The actual prosecutors I spoke with would tend to disagree with you. They would be surprised to see the DA’s very public pronouncements, made on TV and everything, being barred from mention in court. I would too.


      1. Joe, that’s exactly the opposite of the quote in your article from one such prosecutor: “If I’m the defense attorney here, I say, ‘Right after this happened the District Attorney of San Francisco said this is clearly self-defense. That’s not me! It’s her!’ Objection! Move to strike! Sustained. Jury, can you un-hear that? They cannot.”

        That “sustained” means the judge would grant the motion to exclude any mention of the D.A.’s prior comments. But this would all happen in advance and the jury would not hear it at all. There is no issue of the jury being unable to “un-hear” it. There is no way a judge would allow the jury to hear something like that – perhaps 40 years ago when courtrooms were much looser but not today. You make some good points in this article, but the point about undermining any potential prosecution is not a valid one.

        1. Sir or madam — 

          Again, the prosecutors disagree with you, and you’re picking one quote out of several in the story regarding this matter.

          To succeed here, the DA’s office would need to convince the judge that the DA’s own views on the evidence are not germane — and, remember, she said the evidence “clearly” showed the opposite of what a future prosecutor would be contending it shows. What’s more self-defense is a complete defense. It’s not clear what could override self-defense.

          Finally, regardless of whether it comes to that point, the DA’s office would need to tell the judge that the DA’s own words were more prejudicial than probative, and that her own words were so poorly considered and would have such a negative impact on the case, that the jury should be barred from hearing them.

          That strikes me as something that was avoidable, and not at all a good idea.



          1. I understand how it could seem like the D.A.’s comments should be heard by the jury. But the rules of evidence apply, and for the very reasons you note it is a near certainty that a trial judge would not allow this in. The DA is not a witness and has no first-hand knowledge of anything. Criminal cases have to be resolved on the facts with competent evidence, and the DA’s subjective comment about how she initially interpreted the evidence she saw early on in the investigation is in no way admissible. Which prosecutor told you anything different – and based on what? I see only one such prosecutor in your piece that mentioned this issue, and he/she agreed that an objection would be “sustained.”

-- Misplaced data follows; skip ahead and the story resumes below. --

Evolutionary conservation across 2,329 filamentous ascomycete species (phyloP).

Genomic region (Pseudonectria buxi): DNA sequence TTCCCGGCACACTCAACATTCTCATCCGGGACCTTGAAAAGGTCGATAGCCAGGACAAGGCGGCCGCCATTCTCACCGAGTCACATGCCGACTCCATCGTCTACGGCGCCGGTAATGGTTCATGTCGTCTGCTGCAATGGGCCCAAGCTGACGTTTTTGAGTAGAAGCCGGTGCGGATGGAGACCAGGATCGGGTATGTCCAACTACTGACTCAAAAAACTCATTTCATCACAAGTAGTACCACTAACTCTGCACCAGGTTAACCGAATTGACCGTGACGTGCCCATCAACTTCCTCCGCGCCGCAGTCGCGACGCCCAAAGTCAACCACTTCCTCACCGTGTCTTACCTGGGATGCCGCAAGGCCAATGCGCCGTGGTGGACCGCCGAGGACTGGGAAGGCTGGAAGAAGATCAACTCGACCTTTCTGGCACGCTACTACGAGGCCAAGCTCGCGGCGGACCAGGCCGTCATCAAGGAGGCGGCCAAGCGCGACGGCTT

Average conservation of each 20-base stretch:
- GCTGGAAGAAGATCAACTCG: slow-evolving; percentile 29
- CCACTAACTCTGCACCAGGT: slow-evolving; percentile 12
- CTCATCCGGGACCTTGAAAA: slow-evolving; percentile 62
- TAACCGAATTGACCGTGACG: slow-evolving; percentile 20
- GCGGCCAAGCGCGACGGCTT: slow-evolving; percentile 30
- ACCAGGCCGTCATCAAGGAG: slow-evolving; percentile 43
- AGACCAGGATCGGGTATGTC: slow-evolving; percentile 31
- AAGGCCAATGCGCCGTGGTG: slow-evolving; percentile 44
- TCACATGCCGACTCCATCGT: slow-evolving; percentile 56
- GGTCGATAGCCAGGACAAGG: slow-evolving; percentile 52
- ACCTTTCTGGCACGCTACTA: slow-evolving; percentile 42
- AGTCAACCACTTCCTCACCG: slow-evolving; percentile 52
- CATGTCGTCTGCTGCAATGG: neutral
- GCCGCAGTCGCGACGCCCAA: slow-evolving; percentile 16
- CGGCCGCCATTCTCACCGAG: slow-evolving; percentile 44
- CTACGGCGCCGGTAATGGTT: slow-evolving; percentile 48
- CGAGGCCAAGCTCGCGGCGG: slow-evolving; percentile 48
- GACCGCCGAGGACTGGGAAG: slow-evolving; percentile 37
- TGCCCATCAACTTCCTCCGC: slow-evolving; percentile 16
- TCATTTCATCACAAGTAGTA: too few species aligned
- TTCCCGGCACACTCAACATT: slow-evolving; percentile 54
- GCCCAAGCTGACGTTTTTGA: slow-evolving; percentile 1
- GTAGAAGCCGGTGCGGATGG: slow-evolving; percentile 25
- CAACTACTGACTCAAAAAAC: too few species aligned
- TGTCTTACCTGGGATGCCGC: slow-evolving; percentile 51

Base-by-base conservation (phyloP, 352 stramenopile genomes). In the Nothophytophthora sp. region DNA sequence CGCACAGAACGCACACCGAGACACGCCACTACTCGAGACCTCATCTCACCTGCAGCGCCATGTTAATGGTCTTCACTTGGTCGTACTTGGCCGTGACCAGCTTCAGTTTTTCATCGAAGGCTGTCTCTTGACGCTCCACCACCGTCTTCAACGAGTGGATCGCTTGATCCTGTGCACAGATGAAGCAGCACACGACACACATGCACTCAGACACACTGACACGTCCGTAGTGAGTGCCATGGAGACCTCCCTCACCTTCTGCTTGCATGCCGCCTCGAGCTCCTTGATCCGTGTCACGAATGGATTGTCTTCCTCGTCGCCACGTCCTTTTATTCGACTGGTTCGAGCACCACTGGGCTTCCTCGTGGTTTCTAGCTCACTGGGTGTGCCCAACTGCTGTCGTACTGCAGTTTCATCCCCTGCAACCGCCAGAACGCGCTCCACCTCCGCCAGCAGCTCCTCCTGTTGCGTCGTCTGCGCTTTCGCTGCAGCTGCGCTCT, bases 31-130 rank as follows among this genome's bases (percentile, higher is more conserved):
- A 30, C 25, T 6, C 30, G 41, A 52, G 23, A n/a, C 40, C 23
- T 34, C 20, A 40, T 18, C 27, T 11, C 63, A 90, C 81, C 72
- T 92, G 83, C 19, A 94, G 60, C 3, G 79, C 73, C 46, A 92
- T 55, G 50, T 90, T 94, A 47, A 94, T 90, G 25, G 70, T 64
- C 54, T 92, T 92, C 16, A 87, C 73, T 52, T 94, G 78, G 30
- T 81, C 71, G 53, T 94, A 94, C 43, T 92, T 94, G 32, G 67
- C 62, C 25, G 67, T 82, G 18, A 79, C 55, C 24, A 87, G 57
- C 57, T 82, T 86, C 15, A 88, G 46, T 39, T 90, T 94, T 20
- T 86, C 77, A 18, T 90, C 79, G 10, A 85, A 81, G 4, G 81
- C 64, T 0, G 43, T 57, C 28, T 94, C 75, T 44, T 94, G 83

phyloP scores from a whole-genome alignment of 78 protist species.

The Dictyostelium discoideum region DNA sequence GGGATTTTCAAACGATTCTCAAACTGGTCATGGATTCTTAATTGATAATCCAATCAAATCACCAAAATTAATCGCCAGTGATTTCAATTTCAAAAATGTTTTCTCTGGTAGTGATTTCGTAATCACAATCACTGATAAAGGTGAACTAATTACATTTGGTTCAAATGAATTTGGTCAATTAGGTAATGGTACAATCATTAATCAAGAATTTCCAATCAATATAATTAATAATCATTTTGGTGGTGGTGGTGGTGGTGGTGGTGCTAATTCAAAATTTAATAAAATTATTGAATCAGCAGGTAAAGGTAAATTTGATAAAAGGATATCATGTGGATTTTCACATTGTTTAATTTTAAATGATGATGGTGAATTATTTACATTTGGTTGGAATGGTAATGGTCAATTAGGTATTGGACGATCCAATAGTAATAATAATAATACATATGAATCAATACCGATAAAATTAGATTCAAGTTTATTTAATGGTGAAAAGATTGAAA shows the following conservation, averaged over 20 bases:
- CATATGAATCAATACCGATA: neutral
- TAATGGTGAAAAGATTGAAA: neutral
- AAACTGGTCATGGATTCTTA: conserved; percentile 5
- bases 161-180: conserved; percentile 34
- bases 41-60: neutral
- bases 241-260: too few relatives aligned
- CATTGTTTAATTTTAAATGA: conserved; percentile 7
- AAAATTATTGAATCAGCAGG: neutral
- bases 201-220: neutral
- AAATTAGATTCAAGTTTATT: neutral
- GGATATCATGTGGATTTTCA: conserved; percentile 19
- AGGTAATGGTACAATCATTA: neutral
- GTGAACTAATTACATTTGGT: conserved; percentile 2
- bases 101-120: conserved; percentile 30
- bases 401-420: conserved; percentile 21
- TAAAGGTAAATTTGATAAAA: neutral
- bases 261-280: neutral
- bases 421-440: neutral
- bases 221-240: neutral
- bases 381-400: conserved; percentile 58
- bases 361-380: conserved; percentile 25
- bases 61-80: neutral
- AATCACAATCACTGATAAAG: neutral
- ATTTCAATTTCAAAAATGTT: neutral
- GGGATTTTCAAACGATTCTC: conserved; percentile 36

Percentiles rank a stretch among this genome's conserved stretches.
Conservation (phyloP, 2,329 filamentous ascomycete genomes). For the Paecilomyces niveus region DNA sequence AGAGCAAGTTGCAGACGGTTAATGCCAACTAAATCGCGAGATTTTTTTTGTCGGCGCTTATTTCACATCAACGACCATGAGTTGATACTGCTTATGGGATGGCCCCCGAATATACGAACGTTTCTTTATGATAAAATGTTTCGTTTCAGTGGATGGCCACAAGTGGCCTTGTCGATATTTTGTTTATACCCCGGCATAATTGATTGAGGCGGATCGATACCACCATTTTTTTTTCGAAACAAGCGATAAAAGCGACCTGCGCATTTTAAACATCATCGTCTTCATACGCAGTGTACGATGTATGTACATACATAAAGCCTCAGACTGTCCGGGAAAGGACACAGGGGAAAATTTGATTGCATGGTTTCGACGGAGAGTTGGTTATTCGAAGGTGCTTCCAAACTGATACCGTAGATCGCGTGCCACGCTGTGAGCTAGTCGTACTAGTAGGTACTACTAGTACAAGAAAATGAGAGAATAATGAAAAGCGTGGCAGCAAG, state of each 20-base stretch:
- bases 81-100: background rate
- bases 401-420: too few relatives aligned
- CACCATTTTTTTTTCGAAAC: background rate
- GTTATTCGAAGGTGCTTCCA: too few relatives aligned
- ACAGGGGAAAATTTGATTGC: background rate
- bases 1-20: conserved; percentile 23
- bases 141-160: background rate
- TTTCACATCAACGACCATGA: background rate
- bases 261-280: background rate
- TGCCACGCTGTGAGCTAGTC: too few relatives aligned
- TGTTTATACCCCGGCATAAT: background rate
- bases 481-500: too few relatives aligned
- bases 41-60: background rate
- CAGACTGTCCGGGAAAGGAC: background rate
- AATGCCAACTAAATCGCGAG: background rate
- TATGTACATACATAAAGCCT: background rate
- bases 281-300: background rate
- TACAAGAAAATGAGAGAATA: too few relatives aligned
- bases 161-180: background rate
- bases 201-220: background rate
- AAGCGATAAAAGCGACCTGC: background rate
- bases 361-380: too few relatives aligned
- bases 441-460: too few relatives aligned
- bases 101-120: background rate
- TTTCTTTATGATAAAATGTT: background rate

2. Sir or madam — 

            Nice argument, but, again, the prosecutors — plural — disagree with you. And, as noted before, this was an avoidable situation; there’s a reason DAs and politicians choose their words. I do not think it would reflect well on the DA’s office to claim her statements were so ill-chosen and prejudicial that they should be barred from admission.



          3. I’d like to see the reasoning of any of these prosecutors. This scenario would only come up if the DA decides to prosecute. Here is how it would play out. Say the judge allows the defense to present the DA’s comments. Counsel does not get to just say “jury, listen to what the DA said.” You need to bring it in through a witness on the stand. Who would that be? The DA. Then because the defense opened the door, the prosecutor would get to examine the DA and ask “what changed?” And the DA would say “Early on I didn’t know X, Y and Z, but now I do, and let me tell you that changed everything so now I think he is guilty as sin.” No way the judge would let these comments in, but if the defense pushed for it and (somehow) won, it would just allow in all sorts of defense nightmares in any event. This isn’t how trials work. It’s not TV.

          4. Sir or madam — 

            I think we’re done here, but, again, the folks I talked to were real-life DAs. Not Angie Harmon or Sam Waterston.



        2. Such a statement is likely admissible as a statement of a party opponent. Such statements by District Attorneys have been admitted for years upon motion by the defense at criminal trials in Massachusetts including murder trials so you may need to do some more research in this area. The author and the lawyers he referenced appear to have a firmer grasp of this than you do.

          “Cal. Evid. Code § 1220 – Statement of party opponent
          Evidence of a statement is not made inadmissible by the hearsay rule when offered against the declarant in an action to which he is a party in either his individual or representative capacity, regardless of whether the statement was made in his individual or representative capacity.“

    2. It may not even get to a jury if the defense can file a demurrer and attach the video of Brooke Jenkins, DA of SF, saying she watched the tapes and it shows clearly that the guard acted in self defense.

      1. so this would help the defense which would make it difficult to prosecute the security guard who shot the person so wouldn’t that be “undermining any prosecution”?